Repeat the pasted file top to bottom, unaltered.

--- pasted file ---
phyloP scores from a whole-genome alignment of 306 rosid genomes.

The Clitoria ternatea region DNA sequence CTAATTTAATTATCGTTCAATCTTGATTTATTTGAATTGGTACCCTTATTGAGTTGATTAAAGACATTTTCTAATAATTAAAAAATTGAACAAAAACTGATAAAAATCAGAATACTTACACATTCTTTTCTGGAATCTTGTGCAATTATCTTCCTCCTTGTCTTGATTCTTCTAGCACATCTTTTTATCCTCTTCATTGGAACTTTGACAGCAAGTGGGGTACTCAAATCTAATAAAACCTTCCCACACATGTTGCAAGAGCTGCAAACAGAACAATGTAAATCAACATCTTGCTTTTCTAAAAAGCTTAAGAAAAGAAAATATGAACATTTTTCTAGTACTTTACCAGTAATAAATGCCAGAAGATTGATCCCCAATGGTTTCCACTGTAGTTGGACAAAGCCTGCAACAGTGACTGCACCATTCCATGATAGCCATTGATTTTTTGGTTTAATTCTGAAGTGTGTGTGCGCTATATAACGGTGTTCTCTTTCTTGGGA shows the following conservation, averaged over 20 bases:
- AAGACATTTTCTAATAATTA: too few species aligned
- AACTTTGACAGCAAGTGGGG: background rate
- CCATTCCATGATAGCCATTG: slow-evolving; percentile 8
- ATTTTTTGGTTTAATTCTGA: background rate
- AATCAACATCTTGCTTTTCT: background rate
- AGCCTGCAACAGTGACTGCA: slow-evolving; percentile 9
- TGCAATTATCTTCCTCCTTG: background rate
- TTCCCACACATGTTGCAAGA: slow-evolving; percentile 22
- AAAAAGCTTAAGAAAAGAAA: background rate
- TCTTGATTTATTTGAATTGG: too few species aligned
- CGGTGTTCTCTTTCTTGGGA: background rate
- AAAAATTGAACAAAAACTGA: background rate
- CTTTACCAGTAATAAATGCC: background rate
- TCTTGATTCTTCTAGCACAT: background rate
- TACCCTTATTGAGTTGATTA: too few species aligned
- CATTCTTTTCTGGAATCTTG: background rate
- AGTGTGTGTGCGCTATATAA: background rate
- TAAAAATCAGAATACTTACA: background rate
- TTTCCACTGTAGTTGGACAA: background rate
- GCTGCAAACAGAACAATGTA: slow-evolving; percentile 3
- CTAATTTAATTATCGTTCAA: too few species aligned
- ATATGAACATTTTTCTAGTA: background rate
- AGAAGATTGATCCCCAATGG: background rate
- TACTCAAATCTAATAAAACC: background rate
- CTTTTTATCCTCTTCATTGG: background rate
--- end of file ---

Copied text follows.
phyloP scores from a whole-genome alignment of 306 rosid genomes.

The Clitoria ternatea region DNA sequence CTAATTTAATTATCGTTCAATCTTGATTTATTTGAATTGGTACCCTTATTGAGTTGATTAAAGACATTTTCTAATAATTAAAAAATTGAACAAAAACTGATAAAAATCAGAATACTTACACATTCTTTTCTGGAATCTTGTGCAATTATCTTCCTCCTTGTCTTGATTCTTCTAGCACATCTTTTTATCCTCTTCATTGGAACTTTGACAGCAAGTGGGGTACTCAAATCTAATAAAACCTTCCCACACATGTTGCAAGAGCTGCAAACAGAACAATGTAAATCAACATCTTGCTTTTCTAAAAAGCTTAAGAAAAGAAAATATGAACATTTTTCTAGTACTTTACCAGTAATAAATGCCAGAAGATTGATCCCCAATGGTTTCCACTGTAGTTGGACAAAGCCTGCAACAGTGACTGCACCATTCCATGATAGCCATTGATTTTTTGGTTTAATTCTGAAGTGTGTGTGCGCTATATAACGGTGTTCTCTTTCTTGGGA shows the following conservation, averaged over 20 bases:
- AAGACATTTTCTAATAATTA: too few species aligned
- AACTTTGACAGCAAGTGGGG: background rate
- CCATTCCATGATAGCCATTG: slow-evolving; percentile 8
- ATTTTTTGGTTTAATTCTGA: background rate
- AATCAACATCTTGCTTTTCT: background rate
- AGCCTGCAACAGTGACTGCA: slow-evolving; percentile 9
- TGCAATTATCTTCCTCCTTG: background rate
- TTCCCACACATGTTGCAAGA: slow-evolving; percentile 22
- AAAAAGCTTAAGAAAAGAAA: background rate
- TCTTGATTTATTTGAATTGG: too few species aligned
- CGGTGTTCTCTTTCTTGGGA: background rate
- AAAAATTGAACAAAAACTGA: background rate
- CTTTACCAGTAATAAATGCC: background rate
- TCTTGATTCTTCTAGCACAT: background rate
- TACCCTTATTGAGTTGATTA: too few species aligned
- CATTCTTTTCTGGAATCTTG: background rate
- AGTGTGTGTGCGCTATATAA: background rate
- TAAAAATCAGAATACTTACA: background rate
- TTTCCACTGTAGTTGGACAA: background rate
- GCTGCAAACAGAACAATGTA: slow-evolving; percentile 3
- CTAATTTAATTATCGTTCAA: too few species aligned
- ATATGAACATTTTTCTAGTA: background rate
- AGAAGATTGATCCCCAATGG: background rate
- TACTCAAATCTAATAAAACC: background rate
- CTTTTTATCCTCTTCATTGG: background rate